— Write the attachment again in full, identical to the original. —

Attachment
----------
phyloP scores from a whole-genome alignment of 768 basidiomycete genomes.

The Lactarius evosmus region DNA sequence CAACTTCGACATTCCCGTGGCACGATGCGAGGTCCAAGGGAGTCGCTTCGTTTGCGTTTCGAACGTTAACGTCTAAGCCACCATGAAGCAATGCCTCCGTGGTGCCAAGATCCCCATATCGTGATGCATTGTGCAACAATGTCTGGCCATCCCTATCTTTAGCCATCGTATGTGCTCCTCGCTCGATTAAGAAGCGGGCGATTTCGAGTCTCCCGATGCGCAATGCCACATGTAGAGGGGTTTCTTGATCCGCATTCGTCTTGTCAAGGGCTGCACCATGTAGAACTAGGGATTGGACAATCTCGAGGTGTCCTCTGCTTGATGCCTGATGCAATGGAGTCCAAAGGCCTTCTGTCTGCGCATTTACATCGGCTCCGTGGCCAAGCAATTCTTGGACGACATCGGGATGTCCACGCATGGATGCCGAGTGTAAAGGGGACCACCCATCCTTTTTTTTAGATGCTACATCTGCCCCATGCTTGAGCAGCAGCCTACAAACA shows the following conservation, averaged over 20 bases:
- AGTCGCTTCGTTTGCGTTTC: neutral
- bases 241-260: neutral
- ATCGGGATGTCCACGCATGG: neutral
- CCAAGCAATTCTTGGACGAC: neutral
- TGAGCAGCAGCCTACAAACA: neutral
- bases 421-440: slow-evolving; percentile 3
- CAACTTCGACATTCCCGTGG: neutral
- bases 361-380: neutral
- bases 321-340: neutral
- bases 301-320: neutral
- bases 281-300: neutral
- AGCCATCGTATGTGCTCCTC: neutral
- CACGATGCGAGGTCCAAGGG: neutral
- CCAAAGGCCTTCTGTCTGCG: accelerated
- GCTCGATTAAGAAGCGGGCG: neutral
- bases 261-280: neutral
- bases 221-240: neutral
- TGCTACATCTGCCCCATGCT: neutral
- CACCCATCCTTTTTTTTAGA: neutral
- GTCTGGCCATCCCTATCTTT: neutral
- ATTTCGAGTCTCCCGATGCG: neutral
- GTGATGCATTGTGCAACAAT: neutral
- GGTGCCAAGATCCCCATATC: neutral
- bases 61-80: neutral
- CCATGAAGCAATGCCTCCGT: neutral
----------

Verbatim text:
phyloP scores from a whole-genome alignment of 768 basidiomycete genomes.

The Lactarius evosmus region DNA sequence CAACTTCGACATTCCCGTGGCACGATGCGAGGTCCAAGGGAGTCGCTTCGTTTGCGTTTCGAACGTTAACGTCTAAGCCACCATGAAGCAATGCCTCCGTGGTGCCAAGATCCCCATATCGTGATGCATTGTGCAACAATGTCTGGCCATCCCTATCTTTAGCCATCGTATGTGCTCCTCGCTCGATTAAGAAGCGGGCGATTTCGAGTCTCCCGATGCGCAATGCCACATGTAGAGGGGTTTCTTGATCCGCATTCGTCTTGTCAAGGGCTGCACCATGTAGAACTAGGGATTGGACAATCTCGAGGTGTCCTCTGCTTGATGCCTGATGCAATGGAGTCCAAAGGCCTTCTGTCTGCGCATTTACATCGGCTCCGTGGCCAAGCAATTCTTGGACGACATCGGGATGTCCACGCATGGATGCCGAGTGTAAAGGGGACCACCCATCCTTTTTTTTAGATGCTACATCTGCCCCATGCTTGAGCAGCAGCCTACAAACA shows the following conservation, averaged over 20 bases:
- AGTCGCTTCGTTTGCGTTTC: neutral
- bases 241-260: neutral
- ATCGGGATGTCCACGCATGG: neutral
- CCAAGCAATTCTTGGACGAC: neutral
- TGAGCAGCAGCCTACAAACA: neutral
- bases 421-440: slow-evolving; percentile 3
- CAACTTCGACATTCCCGTGG: neutral
- bases 361-380: neutral
- bases 321-340: neutral
- bases 301-320: neutral
- bases 281-300: neutral
- AGCCATCGTATGTGCTCCTC: neutral
- CACGATGCGAGGTCCAAGGG: neutral
- CCAAAGGCCTTCTGTCTGCG: accelerated
- GCTCGATTAAGAAGCGGGCG: neutral
- bases 261-280: neutral
- bases 221-240: neutral
- TGCTACATCTGCCCCATGCT: neutral
- CACCCATCCTTTTTTTTAGA: neutral
- GTCTGGCCATCCCTATCTTT: neutral
- ATTTCGAGTCTCCCGATGCG: neutral
- GTGATGCATTGTGCAACAAT: neutral
- GGTGCCAAGATCCCCATATC: neutral
- bases 61-80: neutral
- CCATGAAGCAATGCCTCCGT: neutral